As it turned out, the people I got along best with and had the most interesting conversations with were the working class young woman and the conservative Christian fellow. We agreed on almost nothing politically, but learned a lot about each other’s point of view. The past year’s political events made me think about them, wondering how the country had gotten to the point where the three of us could not be expected to have civil conversations about anything.
Which brings me to the strange incident of the hair in the chimney. One evening I was getting ready to go to work and I noticed something strange about the fireplace in the living room of my apartment. It looked like something was hanging down from the chimney. I approached and got close enough to see that it looked like a thick hank of black and gray hair. I backed away. What could it be? Suddenly it hit me. There was a dead body stuffed up my fireplace, with head hanging down and the hair. . . . I left the apartment and headed to work early. I could not stay there with a dead body, so I went where there were . . . more dead bodies.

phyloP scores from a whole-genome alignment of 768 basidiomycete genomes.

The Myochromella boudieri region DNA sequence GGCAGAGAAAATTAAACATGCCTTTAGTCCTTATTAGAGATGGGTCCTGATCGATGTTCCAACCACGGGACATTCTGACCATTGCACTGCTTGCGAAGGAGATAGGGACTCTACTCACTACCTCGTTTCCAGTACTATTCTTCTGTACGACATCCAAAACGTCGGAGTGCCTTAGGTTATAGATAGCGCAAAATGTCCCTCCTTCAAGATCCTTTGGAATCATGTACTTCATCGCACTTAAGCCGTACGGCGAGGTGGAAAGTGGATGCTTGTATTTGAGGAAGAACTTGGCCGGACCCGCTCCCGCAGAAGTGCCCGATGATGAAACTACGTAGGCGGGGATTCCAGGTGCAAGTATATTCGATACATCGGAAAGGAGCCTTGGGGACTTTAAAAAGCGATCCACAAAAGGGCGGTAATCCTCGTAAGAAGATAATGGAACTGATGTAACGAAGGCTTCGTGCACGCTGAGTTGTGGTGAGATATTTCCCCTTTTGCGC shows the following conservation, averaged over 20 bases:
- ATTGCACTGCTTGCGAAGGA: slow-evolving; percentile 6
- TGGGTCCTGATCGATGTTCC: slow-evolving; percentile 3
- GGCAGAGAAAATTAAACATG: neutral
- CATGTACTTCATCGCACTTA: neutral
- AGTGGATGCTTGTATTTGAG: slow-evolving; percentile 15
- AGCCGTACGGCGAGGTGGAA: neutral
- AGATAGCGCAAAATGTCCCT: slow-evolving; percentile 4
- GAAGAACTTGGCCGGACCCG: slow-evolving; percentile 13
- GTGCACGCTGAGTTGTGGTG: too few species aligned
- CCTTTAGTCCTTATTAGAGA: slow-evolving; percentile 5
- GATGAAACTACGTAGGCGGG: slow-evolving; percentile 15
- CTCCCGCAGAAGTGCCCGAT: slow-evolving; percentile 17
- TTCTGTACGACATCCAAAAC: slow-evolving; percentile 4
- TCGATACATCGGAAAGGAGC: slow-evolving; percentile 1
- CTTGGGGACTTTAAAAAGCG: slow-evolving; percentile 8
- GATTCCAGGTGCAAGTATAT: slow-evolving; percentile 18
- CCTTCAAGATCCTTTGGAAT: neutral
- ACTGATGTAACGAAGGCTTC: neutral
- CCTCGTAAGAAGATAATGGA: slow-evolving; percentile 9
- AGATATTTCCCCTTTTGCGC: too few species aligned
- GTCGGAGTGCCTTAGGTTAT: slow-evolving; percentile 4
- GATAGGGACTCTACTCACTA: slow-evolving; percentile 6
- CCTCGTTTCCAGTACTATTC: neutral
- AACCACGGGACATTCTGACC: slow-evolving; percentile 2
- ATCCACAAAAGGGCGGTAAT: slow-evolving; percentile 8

I called my two roommates, a Vietnamese government-policy student and a woman studying library science, and told them what I had seen. I expounded on what the thing probably was, a murdered woman’s skeleton leftover from the violent thirties, crammed up there for half a century and now slowly descending. Her hair just visible, clung to her mummified scalp.
They were, understandably, terrified, and we all agreed not to return to the apartment alone. Everyone would return together and see what was in that chimney.
I also told my friend at work, the tough young woman. She decided she would come home with me and look up the chimney if the rest of us were too chicken. I think she wanted to be the one who found the dead body in the chimney and got to talk to the newspapers and so on. When our shift finished, we headed over to the apartment. My other roommates were waiting, huddled together outside the building. We all went inside in a bunch, the four of us getting more frightened as we mounted the stairs to the third floor.